A Less Violent Starship Troopers?

Reboot producer thinks so

Paul Verhoeven's '80s sci-fis tiptoed between kitsch and corrosive with such brass that people are still debating which bits are meant as satire and which bits aren't. His loose triptych of subversive sci-fis - Starship Troopers, Total Recall and RoboCo**p - are all getting a redo, with the former still in the early stages of development. In the new issue, Empire **caught up with producer Toby Jaffe to find out what's planned for the former.

"The more expensive a film is, the harder it is now to make it that violent," explains Jaffe, also one of the team behind Colin Farrell's Total Recall. "With Recall in particular, we made a conscious choice to keep it tonally closer to something like Minority Report. It gives the studio, and us as producers, the opportunity to reintroduce it in a new way."

It's news that will land with a thump in the hearts of bug-hunt purists, but hardly a surprise. It's hard to imagine Verhoeven's gleefully violent RoboCop or Troopers sneaking through the studio system these days, and, explains Jaffe, there's little point retreading old ground. "Verhoeven took [Robert Heinlein's 1959 novel] from one extreme and made it almost comical, whereas our job is to be a little more faithful to the book, and ground it a little more."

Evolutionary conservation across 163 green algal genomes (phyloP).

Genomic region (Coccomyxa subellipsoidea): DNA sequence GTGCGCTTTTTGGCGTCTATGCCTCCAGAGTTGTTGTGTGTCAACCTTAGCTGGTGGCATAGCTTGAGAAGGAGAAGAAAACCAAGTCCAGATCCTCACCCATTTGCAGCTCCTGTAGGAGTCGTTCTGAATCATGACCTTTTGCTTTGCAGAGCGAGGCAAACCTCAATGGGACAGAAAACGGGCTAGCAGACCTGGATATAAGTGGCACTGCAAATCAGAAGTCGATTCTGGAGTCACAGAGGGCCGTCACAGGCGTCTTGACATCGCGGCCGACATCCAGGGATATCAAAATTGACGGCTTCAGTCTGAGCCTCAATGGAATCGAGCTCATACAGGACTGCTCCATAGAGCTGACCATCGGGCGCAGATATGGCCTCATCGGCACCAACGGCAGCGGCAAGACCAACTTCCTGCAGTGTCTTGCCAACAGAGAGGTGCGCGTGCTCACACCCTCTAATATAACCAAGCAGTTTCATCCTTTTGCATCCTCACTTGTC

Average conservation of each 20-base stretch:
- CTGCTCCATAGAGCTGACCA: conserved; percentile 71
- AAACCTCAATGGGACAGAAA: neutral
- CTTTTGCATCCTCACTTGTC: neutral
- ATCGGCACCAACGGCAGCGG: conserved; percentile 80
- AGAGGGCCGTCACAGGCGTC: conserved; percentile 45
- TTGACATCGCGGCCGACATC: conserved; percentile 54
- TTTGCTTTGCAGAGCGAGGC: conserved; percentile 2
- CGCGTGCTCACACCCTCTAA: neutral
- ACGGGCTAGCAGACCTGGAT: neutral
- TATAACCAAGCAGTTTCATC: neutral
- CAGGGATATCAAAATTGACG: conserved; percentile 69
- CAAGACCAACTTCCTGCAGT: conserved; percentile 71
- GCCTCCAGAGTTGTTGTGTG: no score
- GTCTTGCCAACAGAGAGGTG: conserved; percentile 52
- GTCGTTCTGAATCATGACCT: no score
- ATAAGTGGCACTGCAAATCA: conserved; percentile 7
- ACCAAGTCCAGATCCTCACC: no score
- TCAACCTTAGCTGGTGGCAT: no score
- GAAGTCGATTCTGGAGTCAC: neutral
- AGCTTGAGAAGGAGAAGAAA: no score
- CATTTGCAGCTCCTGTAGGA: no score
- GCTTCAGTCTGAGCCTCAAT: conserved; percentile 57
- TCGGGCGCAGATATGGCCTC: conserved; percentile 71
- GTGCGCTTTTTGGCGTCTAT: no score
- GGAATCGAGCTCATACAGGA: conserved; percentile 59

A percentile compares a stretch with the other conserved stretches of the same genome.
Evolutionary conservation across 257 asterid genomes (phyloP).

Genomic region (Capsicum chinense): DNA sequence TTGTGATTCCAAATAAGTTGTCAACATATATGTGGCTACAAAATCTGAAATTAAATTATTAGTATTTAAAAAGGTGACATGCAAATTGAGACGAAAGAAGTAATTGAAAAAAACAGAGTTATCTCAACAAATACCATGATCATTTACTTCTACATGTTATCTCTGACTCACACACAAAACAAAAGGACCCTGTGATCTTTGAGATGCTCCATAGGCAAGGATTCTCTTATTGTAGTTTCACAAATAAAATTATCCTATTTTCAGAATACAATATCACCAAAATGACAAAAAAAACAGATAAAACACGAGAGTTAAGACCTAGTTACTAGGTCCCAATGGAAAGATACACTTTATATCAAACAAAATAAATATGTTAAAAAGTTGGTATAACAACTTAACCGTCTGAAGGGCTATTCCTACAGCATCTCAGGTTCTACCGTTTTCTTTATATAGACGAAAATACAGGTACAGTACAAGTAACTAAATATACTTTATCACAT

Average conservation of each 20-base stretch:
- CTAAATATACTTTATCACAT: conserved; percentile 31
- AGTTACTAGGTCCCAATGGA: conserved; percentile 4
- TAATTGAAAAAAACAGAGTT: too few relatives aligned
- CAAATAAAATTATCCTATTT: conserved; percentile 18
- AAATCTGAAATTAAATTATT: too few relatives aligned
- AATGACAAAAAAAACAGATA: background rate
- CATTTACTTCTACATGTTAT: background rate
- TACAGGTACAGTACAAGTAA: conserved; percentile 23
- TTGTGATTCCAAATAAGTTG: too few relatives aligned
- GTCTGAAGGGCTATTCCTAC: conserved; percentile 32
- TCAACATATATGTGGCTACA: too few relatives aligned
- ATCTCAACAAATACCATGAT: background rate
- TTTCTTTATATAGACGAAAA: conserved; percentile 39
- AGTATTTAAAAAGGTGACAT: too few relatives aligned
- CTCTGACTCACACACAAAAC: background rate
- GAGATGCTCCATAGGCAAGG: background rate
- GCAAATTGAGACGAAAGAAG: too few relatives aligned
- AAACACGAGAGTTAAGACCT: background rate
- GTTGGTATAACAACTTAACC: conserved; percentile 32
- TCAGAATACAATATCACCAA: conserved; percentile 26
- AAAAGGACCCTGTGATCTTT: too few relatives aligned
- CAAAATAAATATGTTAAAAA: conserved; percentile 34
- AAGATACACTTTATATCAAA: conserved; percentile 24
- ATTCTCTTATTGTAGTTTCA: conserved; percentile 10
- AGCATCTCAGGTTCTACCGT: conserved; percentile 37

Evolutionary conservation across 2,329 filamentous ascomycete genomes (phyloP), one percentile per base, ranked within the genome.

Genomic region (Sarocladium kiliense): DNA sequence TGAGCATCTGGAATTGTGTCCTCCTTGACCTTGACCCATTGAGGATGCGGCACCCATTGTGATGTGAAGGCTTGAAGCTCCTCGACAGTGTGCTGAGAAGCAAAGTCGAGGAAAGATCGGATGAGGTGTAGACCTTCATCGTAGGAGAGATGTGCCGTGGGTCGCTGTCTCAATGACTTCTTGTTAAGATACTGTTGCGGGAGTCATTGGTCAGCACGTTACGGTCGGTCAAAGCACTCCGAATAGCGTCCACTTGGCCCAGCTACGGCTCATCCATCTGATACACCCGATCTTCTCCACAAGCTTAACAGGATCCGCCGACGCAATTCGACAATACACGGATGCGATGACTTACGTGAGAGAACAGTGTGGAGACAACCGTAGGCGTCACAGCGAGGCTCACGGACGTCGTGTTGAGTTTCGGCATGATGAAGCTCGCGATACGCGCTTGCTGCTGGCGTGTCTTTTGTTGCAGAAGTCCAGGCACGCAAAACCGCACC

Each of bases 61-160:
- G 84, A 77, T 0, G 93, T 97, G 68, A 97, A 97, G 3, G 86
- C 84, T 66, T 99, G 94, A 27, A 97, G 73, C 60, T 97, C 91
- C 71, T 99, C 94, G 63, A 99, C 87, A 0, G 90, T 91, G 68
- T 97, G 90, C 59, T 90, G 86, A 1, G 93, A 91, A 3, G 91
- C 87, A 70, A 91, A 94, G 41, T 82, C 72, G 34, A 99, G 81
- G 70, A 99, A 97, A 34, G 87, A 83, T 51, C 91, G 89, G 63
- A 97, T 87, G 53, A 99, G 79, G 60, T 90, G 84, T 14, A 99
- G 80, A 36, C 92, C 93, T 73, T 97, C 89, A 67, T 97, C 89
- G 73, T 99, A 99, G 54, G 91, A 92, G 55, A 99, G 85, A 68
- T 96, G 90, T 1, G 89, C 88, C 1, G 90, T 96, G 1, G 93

What's planned sounds like it will ditch the satire in favour of a straighter action play. "Verhoeven made his movie a critique of fascism," says Jaffe, "whereas Heinlein was writing from the perspective of someone who had served in World War II. Y'know, one man's fascism is another man's patriotism..."

One element that will improve with age is the hardware. If the militaristic elements are less tongue-in-cheek, those nukes will be bigger and better. "Working in a visual-effects renaissance as we are, we have the ability to do so much more now. We can do the Jump Suits [armoured exoskeletons from Heinlein's novel], for example, which I don't think they could have done before."

Pick up the new issue of Empire from Thursday for a fresh look at Verhoeven's trippy trilogy and more from Jaffe and co. on the new generation of films.